The Friends of Kootenay National Park were proud to present archaeologist Brad Himour, a guest speaker for the Wild Voices Speaker Series. The presentation was held at the Prestige Inn in the Village of Radium Hot Springs on April 9, following the Friends of Kootenay’s annual general meeting.
Himour, who graduated from the University of Saskatchewan, has spent 10 years in archeology consultation, and has studied underwater archeology at the University of West Florida and in Peru.
Himour’s latest and continuing project is that of the pictograph sites scattered around the British Columbia-Alberta border, and further into the Kootenays.
The pictographs are images painted with red ochre that had faded over time, left by Aboriginal groups 100 or more years ago.
“We’re concerned about managing these sites, but they were made by Aboriginal groups who were here long before provincial boundaries, so we decided to look at these as the groups would,” said Himour.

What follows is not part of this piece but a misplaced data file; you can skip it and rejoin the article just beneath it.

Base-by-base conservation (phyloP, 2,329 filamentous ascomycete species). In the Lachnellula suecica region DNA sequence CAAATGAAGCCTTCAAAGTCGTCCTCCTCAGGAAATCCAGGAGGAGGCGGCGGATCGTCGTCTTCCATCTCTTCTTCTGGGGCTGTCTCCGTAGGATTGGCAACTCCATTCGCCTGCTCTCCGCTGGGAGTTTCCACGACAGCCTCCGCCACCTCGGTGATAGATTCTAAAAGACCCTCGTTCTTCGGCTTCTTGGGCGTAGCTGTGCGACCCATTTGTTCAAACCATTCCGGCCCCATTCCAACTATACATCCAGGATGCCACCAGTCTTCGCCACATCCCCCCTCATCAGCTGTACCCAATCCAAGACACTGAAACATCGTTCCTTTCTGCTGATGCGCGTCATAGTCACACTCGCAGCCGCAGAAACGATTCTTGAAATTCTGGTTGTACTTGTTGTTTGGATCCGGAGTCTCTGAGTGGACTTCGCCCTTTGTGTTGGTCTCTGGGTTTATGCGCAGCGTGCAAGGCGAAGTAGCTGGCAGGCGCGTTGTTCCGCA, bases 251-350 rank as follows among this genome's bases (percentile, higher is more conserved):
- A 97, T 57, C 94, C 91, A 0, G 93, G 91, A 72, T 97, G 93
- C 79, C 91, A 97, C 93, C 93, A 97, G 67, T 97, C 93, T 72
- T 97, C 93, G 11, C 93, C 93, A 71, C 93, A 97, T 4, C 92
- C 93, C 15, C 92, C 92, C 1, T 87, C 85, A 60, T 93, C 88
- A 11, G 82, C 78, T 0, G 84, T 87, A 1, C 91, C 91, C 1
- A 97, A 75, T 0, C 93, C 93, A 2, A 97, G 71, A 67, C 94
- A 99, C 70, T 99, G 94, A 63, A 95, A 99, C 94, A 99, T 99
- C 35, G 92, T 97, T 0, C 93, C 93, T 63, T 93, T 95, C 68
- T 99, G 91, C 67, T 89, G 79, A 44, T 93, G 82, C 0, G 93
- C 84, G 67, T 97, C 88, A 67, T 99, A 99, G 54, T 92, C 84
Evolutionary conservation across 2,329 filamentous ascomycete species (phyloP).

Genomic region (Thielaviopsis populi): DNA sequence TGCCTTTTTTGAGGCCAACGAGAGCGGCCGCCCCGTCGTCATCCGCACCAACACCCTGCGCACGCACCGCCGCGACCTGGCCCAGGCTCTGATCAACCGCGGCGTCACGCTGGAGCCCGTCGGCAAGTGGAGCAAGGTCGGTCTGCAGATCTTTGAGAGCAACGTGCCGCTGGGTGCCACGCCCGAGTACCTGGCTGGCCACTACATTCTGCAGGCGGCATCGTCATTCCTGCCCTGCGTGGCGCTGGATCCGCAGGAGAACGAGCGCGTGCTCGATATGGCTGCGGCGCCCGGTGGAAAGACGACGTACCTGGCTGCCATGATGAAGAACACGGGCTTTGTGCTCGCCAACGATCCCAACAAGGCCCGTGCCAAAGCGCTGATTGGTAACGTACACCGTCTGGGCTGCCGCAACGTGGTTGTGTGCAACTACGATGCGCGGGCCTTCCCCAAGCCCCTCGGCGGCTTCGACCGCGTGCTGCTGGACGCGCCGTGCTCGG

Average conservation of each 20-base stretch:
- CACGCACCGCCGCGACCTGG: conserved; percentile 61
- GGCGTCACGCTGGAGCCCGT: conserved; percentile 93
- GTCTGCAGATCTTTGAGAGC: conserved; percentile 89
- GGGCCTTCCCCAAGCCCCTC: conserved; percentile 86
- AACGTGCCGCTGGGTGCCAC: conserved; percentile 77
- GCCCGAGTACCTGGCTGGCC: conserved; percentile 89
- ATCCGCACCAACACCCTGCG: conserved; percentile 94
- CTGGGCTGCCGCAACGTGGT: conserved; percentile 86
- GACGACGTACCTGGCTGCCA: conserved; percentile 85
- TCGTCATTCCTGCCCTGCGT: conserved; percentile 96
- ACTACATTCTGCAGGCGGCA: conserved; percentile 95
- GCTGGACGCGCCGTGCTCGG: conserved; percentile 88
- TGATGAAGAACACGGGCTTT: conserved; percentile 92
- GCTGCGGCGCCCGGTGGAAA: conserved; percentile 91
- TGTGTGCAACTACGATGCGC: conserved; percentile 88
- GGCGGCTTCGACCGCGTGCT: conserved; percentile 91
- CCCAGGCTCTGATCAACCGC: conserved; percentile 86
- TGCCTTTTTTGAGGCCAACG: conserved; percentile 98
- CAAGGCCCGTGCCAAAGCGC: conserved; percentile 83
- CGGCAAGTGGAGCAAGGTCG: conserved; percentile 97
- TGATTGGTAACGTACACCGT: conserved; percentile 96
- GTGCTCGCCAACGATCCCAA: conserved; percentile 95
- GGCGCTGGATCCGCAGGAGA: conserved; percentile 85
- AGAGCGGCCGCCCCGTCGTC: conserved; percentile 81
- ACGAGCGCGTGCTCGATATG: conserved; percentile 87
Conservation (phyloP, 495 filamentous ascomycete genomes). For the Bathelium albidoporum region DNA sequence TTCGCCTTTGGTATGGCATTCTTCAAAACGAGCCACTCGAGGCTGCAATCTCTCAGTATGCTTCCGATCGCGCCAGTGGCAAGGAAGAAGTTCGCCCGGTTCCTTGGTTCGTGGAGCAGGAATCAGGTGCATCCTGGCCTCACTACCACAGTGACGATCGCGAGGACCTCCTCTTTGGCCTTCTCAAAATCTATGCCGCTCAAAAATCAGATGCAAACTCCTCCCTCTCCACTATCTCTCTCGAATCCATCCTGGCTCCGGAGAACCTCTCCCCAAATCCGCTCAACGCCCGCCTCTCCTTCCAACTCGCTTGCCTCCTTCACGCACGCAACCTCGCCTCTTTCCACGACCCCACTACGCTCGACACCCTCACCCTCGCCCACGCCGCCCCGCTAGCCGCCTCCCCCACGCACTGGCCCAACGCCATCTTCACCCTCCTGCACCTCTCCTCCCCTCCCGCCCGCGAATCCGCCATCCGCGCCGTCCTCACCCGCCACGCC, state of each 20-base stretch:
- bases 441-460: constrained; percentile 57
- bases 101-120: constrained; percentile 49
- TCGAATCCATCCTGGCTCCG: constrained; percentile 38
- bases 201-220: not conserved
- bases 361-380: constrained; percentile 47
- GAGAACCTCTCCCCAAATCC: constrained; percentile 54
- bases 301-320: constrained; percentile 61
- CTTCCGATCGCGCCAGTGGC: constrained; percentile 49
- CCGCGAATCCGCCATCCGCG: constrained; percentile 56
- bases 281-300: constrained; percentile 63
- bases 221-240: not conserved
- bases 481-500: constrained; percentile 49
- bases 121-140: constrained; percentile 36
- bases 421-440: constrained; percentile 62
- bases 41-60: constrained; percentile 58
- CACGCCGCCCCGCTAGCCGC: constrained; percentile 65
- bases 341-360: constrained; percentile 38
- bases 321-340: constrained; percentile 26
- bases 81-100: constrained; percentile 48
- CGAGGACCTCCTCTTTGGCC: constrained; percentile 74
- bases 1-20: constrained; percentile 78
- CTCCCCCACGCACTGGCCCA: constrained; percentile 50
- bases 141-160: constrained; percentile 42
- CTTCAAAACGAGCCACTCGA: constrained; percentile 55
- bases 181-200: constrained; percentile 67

The heart of the project was preservation, which came in two flavours: cultural and physical.
Himour and his team has taken elders from First Nations groups to the sites, or brought them photos of the pictographs to have their meaning interpreted.
The Ktunaxa, the Piikani, the Stoney Nakoda and the Kinbasket were consulted about the pictographs.
Physically preserving the pictograph sites was far more challenging, however, as the the sites “were never intended to last,” according to Himour.
The sites were intended to fade over time due to natural weathering. To respect this, Himour and his team preserved the pictographs at the sites by taking high-resolution pictures with a digital camera in specific light settings.
“We found this to be the less-intrusive way,” Himour said.
Due to the fading of the captured pictographs, Himour and his team used NASA-developed technology Dstretch to bring the painted ochre forward, creating striking images that kept the details and the pictograph in plain site.
There would be times Himour and his team would visit a supposed site, only to not see any pictographs due to natural fading. Taking pictures and running them through Dstretch showed pictographs almost lost by time, but now preserved through photography.
“They were meant to fade, so we left them that way,” said Himour. “Now that we have them on photographic record, we have a way to preserve them, and we can leave sites as they are.”